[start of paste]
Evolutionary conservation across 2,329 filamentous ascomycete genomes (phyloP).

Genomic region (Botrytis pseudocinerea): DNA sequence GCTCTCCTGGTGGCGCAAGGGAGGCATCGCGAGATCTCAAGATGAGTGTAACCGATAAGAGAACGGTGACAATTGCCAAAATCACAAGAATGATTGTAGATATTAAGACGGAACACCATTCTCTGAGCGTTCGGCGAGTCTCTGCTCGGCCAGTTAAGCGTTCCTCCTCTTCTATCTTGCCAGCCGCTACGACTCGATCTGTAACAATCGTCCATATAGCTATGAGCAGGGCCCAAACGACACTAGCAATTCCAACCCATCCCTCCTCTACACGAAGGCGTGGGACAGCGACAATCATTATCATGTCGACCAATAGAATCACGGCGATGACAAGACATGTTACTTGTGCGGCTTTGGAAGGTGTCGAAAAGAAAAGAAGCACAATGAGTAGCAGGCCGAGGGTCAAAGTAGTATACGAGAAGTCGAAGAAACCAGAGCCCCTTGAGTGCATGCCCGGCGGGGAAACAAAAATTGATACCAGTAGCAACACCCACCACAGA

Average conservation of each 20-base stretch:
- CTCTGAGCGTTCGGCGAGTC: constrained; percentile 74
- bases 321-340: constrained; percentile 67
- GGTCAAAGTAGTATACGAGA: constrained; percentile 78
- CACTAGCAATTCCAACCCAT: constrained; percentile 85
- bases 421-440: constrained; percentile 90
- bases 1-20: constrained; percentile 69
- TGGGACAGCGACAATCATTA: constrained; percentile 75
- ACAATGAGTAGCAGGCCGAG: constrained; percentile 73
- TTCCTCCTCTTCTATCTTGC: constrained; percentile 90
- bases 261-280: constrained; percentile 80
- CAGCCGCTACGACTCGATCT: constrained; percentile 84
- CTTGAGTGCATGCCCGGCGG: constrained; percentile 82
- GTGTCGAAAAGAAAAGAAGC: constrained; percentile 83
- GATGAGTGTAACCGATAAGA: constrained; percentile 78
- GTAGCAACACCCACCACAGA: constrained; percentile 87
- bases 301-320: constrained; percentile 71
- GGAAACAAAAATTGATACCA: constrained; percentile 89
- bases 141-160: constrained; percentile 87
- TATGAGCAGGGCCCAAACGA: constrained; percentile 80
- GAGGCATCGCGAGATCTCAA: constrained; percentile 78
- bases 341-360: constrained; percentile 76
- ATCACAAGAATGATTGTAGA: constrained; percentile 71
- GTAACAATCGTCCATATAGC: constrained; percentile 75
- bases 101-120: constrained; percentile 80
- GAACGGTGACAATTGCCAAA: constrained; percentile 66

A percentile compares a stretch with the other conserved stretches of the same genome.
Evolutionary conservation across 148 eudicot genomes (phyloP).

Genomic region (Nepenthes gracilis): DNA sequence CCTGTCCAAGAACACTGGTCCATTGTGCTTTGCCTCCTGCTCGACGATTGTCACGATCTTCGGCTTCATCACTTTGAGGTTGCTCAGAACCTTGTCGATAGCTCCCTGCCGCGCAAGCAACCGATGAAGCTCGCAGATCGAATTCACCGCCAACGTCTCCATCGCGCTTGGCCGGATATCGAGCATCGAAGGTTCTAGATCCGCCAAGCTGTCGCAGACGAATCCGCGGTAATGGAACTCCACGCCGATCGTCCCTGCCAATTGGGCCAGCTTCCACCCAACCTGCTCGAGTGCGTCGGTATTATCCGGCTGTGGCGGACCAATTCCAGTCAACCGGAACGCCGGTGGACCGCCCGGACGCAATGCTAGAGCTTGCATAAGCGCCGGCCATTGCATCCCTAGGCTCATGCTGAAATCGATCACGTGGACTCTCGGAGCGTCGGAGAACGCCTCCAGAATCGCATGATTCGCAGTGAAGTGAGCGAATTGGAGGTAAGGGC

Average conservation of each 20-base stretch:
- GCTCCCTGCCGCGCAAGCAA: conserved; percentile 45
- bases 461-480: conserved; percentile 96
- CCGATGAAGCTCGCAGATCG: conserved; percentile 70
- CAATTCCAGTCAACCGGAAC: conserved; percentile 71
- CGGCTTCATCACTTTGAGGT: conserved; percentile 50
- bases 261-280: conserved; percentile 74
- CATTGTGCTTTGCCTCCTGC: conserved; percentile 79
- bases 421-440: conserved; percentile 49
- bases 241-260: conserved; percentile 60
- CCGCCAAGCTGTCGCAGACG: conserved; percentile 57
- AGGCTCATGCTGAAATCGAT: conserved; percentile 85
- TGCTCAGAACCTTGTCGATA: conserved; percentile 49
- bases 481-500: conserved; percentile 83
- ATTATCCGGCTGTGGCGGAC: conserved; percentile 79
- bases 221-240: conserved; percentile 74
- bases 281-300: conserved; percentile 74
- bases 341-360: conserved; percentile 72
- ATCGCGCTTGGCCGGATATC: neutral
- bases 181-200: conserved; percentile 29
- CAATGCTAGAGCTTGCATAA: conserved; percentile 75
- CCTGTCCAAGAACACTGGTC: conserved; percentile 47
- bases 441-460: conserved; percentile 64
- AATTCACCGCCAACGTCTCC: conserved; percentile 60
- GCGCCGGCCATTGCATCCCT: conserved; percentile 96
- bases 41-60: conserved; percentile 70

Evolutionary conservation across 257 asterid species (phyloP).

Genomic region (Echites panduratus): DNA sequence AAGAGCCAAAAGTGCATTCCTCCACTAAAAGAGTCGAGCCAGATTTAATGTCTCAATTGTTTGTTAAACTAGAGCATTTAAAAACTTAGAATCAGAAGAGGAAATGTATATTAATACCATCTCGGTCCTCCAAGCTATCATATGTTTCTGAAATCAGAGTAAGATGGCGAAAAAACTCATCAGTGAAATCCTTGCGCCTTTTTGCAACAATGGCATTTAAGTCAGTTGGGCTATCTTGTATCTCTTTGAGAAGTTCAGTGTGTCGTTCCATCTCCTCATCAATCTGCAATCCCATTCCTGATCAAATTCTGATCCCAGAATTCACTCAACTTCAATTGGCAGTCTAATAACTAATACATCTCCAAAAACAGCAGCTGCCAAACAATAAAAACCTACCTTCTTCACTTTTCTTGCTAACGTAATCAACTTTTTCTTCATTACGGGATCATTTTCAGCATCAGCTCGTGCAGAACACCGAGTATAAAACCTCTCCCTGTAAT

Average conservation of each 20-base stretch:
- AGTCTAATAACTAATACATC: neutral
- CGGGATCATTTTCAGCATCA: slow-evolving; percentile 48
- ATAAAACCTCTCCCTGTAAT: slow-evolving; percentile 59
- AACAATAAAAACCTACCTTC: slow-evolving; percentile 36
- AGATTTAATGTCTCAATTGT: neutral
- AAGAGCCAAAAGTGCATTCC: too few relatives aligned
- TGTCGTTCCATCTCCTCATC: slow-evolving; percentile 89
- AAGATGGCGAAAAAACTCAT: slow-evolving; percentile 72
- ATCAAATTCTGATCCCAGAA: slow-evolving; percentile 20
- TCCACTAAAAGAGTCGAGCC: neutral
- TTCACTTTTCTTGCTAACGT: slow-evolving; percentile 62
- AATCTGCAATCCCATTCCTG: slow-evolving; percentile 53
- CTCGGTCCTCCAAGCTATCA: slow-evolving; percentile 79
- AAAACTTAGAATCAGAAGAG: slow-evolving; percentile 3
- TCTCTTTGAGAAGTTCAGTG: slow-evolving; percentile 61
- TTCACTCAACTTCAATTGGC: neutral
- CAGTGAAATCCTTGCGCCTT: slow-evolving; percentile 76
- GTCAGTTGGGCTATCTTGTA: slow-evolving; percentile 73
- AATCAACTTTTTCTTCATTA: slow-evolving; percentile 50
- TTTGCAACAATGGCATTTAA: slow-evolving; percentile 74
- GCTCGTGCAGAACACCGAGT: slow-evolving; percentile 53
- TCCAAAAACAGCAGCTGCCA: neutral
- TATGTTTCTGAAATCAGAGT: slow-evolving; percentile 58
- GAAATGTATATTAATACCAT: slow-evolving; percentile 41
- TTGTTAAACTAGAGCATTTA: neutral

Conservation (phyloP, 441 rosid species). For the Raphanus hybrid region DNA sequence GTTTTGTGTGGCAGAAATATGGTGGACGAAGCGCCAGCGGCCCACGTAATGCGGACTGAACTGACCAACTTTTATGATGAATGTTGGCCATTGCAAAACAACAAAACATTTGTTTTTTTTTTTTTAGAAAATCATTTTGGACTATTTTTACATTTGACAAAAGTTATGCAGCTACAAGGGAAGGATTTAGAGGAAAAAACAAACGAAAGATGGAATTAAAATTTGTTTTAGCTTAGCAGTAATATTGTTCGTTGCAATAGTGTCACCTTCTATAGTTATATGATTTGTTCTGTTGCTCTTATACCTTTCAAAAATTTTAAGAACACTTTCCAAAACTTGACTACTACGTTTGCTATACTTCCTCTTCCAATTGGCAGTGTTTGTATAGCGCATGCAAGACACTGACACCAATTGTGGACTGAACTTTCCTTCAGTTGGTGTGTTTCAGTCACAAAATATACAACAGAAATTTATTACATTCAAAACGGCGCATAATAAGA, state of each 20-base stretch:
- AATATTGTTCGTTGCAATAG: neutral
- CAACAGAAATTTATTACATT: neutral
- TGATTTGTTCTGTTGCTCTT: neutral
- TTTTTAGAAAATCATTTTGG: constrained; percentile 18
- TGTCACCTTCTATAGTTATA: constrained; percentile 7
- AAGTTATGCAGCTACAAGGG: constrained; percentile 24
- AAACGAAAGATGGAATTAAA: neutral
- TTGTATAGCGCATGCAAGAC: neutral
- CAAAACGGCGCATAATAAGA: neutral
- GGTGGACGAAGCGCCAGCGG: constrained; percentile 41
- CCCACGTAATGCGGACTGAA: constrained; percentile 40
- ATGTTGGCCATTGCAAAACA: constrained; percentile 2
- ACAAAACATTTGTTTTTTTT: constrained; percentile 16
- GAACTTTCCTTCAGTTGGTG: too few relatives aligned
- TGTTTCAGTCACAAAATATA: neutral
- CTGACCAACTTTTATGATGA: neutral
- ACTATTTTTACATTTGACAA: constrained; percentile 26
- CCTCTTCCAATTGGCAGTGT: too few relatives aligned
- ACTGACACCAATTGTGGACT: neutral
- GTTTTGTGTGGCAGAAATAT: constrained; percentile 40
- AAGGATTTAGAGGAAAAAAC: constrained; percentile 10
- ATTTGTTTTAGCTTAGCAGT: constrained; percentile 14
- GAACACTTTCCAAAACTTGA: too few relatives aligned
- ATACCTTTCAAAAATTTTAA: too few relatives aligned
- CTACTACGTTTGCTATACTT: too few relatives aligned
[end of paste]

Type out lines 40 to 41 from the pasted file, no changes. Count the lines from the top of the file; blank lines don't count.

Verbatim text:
- bases 421-440: conserved; percentile 49
- bases 241-260: conserved; percentile 60